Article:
A New Soft Skill: Interpersonal Effectiveness
The way we interact with others could be a reason for conflict and stress. If this is not recognized appropriately, it can lead to escalating problematic behavior. Too many people spend a lot of their time suppressing who they really are, what their values and goals are. They live with feelings of guilt and anger and spend much of their time being incredibly frustrated. Much of this is directly linked to the way we speak to those around us, be that in the workplace, at home, in educational establishments, with friends, and with strangers.
It is incredibly important that we are all capable of saying no, thereby increasing our own self-respect and being able to deal with a variety of different situations in our day to day life. This is achieved by improving our personal communication and interpersonal effectiveness.
“Interpersonal effectiveness often involves getting others to do things for you, which may seem rude or bossy. But learning to assert your self can be a key practice in attaining sobriety or changing other unhealthy behaviors. You can change your thinking, communicate more effectively, stay true to your values, and learn to recognize your competence.” Interpersonal Effectiveness
Four Key Components
Experts agree that there are four key components when it comes to interpersonal effectiveness. The first is the ability to listen. Listening is about absorbing what is actually being said, hearing the message that the other is trying to convey without passing judgement before you have heard it all. The second key component is being able to share your opinion. This is about talking in a non-aggressive manner and with confidence.
If your opinion differs from the norm, this can be a particularly difficult point. The third element is being able to ask questions. This is necessary to show you are listening and to be able to motivate your own opinion as well. The fourth and final component is being able to point out what challenges could be encountered. The important thing here is that you learn to do this without being negative or overly critical. If you are able to get this right, you will have mastered the skill of personal communication and interpersonal effectiveness.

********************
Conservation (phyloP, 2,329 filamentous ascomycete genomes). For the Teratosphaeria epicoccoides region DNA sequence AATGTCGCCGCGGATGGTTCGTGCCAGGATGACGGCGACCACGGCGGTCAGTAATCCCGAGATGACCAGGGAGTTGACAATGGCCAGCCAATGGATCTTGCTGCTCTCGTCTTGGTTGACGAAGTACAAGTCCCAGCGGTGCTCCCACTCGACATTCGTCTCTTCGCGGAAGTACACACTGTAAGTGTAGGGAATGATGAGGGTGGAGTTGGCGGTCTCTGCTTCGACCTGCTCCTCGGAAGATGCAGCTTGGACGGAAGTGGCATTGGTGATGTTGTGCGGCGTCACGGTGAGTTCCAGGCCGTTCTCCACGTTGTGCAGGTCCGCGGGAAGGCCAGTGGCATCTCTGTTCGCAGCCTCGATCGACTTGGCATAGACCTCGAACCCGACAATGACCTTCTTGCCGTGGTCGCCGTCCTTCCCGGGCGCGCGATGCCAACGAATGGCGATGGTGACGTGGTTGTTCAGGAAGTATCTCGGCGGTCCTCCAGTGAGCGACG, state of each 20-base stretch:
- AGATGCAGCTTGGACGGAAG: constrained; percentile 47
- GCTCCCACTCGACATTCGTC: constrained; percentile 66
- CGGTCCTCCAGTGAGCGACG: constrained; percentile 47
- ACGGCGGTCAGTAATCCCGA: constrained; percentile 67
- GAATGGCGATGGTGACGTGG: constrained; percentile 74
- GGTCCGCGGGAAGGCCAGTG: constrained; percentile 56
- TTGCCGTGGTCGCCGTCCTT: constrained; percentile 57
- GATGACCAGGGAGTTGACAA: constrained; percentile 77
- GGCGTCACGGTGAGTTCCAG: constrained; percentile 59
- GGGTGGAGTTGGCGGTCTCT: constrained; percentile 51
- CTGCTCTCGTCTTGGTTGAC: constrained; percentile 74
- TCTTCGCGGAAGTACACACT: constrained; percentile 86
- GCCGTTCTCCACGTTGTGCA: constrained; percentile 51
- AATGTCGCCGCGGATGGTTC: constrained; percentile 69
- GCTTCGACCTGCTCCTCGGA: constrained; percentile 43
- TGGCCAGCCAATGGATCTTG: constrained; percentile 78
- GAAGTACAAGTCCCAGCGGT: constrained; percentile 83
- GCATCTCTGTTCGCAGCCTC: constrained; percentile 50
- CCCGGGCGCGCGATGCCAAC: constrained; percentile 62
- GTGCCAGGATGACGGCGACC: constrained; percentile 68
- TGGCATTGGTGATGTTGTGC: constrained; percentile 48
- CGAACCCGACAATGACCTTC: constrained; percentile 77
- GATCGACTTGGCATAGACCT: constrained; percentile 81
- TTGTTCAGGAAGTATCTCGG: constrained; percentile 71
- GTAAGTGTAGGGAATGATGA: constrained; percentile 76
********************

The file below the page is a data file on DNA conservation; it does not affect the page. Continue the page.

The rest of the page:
When Do You Need It?
These types of skills (which are classed as soft skills) would be necessary in any situation that became an argument, whether you walked away from it or not. If you ever enter into a real argument with someone, or if you ever come away from a discussion feeling hurt because you were not heard, you could have used interpersonal effectiveness. The key to this is that, with hindsight, you need to understand that both parties were equally wrong and right.
“When you accept that in most disagreements, both people are partly right and a partly wrong, it eliminates the need for either of you to be punished.” The Modules of Dialectical Behavior Therapy: Interpersonal Effectiveness
The key is that if you really listened to what the other person was saying to you, you will better understand where that person is coming from. On the other hand, the other person must allow you the same respect and courtesy. Communication is a two-way street, after all, but it often feels as if you are walking it alone. Psychologists believe, however, that if just one person follows the components of good interpersonal communication, the other person will immediately follow suit. Hence, you don’t have to wait for the world to change around you, you can actually be the catalyst for change yourself.
An example is the following:
“You’re a lawyer and people often ask you for legal advice in social situations. When this happens you feel uncomfortable. You often give advice to avoid awkwardness even though you don’t see it as appropriate.”
How To Increase Your Interpersonal Effectiveness and Decrease Your Stress
This is a very typical example that many people will come across due to their profession. Using personal communication in this particular situation can be done in a number of different ways. For instance, you could carry business cards with you that include not just your own details (thereby advertising yourself) but also the details of a free legal advice service. You can explain to people that you want them to have the best advice possible and that you do not feel you can give that to them in this situation.
In doing so, you are saying “no,” but not in a way where others could take offense. You are not compromising your own integrity either, as you are not giving them advice, which you didn’t want to give. You are setting clear boundaries, which means the person who spoke to you, who is likely to be a friend or acquaintance, doesn’t feel that he or she was rejected. Hence, the relationship is kept positive as well.
Why You Need It
So why is this so important? There are several reasons for this, but the most important one is that you feel like you are able to achieve your goals in such a way that it is not detrimental to others. This means you will feel more positive about yourself as well, which is always a good feeling. Secondly, you can actually improve existing relationships, because they become based on truth and honesty.
Finally, your self-respect will improve, because you are being more honest and truthful in your dealings with others. With the law of attraction, positive attracts positives, which means that the better you feel about yourself, the more good things will come to you as well. The key is, of course, to not become arrogant or self-centered in your feelings about yourself. After all, people need to continue to get positive vibes from you as well, for interpersonal effectiveness to continue.